A Bloomberg article in 2016 recounts how Wynn’s ex-wife Elaine Wynn, who is now the largest stockholder in the company, petitioned the Nevada Supreme Court for status as a whistleblower, claiming that she feared retaliation from the man and the company. Details of her complaint are not available.
However, in an SEC filing earlier this year that included a presentation entitle “Restore Wynn” Elaine Wynn pleaded with shareholders to make changes at the top: “The boards failure to protect employees has damaged the company’s reputation as a model employer for progressive leadership, diversity, gender-equality and employee development.” It was, in fact, at her behest that Satre was brought on as board chairman.
Satre praised Maddox in the Review-Journal interview: “I think when the crisis began in January this year, the company, in retrospect, was very fortunate to have somebody who was as decisive and well-grounded and knew the steps that needed to be taken as Matt was,” Satre said. “If you compare the way we have reacted to that crisis as a company—and when I say ‘we,’ I didn’t join this company until the first of August—it is vastly different than what you’re seeing at CBS or Fox or other places that have had similar crises. Nobody moved as swiftly as this company did to take charge of the situation and react appropriately on behalf of the shareholders and on behalf of the employees and customers, and that begins with Matt Maddox.”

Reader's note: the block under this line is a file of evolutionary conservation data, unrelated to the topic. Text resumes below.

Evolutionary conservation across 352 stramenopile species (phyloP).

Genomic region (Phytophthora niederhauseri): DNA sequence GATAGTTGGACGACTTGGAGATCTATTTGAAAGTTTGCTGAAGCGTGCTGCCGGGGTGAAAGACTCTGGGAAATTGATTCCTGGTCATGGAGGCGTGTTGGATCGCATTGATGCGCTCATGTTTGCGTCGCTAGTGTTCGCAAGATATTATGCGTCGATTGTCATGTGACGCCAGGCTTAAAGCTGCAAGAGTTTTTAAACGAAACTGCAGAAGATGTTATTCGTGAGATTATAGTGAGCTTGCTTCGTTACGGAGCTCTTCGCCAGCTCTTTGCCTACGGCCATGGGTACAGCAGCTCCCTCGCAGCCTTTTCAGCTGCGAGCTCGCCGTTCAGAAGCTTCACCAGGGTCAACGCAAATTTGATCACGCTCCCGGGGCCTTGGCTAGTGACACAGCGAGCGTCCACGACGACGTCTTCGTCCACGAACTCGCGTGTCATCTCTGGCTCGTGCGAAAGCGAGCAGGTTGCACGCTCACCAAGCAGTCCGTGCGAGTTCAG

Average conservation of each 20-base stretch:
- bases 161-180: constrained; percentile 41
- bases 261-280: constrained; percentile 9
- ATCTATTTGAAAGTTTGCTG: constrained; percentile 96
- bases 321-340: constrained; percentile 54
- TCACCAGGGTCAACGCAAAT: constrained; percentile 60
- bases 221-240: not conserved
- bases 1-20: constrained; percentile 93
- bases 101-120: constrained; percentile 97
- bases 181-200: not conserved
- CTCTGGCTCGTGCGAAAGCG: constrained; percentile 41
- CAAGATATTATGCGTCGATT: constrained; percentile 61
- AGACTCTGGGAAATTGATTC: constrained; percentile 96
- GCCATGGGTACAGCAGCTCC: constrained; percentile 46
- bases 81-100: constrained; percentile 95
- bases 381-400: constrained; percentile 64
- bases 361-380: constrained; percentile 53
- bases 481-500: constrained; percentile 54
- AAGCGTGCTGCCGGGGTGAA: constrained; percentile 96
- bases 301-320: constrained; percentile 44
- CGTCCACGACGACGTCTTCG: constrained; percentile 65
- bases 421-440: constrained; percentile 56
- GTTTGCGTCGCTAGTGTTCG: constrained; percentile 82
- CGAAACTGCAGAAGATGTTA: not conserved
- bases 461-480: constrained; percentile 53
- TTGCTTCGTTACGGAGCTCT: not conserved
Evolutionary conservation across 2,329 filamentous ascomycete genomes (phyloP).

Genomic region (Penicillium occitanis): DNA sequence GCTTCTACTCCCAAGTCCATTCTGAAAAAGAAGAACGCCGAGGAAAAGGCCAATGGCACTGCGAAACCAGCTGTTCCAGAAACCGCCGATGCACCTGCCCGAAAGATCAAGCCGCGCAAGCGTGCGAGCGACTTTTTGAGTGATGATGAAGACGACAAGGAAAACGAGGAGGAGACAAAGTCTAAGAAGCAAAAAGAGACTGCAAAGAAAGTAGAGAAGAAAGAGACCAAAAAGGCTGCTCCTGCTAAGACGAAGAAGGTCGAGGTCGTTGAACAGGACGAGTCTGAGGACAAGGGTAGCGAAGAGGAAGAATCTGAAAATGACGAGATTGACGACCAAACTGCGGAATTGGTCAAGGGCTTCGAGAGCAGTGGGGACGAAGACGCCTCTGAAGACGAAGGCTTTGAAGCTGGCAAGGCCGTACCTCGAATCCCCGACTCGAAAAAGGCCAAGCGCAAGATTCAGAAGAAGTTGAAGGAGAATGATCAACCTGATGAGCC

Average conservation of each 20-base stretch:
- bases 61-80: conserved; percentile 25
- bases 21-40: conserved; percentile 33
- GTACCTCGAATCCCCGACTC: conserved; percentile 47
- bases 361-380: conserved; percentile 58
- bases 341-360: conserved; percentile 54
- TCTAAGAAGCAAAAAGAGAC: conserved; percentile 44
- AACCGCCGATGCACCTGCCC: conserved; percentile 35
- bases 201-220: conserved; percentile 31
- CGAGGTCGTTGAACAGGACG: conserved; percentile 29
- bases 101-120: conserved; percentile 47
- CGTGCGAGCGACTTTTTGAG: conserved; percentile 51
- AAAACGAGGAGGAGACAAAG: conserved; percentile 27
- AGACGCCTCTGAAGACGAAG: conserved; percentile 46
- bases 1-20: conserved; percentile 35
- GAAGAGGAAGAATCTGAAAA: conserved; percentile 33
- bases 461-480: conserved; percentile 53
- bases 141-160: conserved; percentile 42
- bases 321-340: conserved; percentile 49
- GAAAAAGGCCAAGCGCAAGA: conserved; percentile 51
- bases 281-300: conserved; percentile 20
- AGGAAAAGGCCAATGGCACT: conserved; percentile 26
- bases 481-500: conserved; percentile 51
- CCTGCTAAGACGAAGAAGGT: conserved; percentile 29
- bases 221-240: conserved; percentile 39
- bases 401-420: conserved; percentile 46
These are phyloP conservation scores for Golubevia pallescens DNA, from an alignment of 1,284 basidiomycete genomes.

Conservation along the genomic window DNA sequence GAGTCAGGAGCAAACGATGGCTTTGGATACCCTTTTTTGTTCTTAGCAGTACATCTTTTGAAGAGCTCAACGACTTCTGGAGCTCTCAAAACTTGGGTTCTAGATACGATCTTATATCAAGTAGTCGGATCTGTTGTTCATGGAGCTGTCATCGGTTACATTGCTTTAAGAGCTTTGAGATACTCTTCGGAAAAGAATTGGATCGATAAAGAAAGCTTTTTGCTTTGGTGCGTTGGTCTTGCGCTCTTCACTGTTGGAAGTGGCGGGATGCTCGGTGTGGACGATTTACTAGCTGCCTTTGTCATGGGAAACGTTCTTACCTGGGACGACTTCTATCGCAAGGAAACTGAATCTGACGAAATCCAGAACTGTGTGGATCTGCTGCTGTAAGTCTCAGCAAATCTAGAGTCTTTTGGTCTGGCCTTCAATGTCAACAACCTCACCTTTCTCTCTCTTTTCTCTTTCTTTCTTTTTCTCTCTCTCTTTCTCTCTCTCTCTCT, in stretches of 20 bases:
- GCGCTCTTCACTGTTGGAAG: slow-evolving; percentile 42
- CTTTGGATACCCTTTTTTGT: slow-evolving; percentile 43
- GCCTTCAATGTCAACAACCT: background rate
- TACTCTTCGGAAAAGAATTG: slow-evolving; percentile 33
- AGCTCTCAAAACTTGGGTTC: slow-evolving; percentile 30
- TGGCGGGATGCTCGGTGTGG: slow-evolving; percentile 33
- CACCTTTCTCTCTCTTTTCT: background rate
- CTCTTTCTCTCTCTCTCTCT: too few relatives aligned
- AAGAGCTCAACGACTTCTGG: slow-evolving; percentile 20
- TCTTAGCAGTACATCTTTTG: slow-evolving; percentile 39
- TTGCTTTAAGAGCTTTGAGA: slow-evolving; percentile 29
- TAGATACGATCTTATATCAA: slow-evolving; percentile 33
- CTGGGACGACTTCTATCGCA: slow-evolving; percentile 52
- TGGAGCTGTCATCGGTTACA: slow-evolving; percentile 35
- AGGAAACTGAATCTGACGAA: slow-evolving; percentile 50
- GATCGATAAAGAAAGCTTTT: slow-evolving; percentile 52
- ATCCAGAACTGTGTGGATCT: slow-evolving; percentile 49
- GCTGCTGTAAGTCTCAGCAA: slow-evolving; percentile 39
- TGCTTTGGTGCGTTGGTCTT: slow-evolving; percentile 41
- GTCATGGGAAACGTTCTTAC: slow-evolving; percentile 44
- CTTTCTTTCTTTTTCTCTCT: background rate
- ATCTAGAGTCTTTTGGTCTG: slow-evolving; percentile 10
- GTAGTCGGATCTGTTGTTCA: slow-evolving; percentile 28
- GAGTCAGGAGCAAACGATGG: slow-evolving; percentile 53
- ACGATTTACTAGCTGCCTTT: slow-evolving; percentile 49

That included changing the name of the casino from the Wynn Boston Harbor to Encore Boston Harbor.
It also included moving to conduct an internal review of the allegations against the former CEO, all of which has been shared with the MGC’s investigators.
Several shareholders have filed lawsuits alleging that past and current company executives and board members knew about the allegations against Wynn and did nothing. Some lawsuits claim they have lost significant amounts of money due to stock devaluations.
Wynn Resorts stocks were valued at more than $200 at the beginning of 2018 and had fallen to $165 when Wynn resigned. Currently it is valued at about $110.
Nevada gaming regulators are also conducting a review similar to that underway in Massachusetts.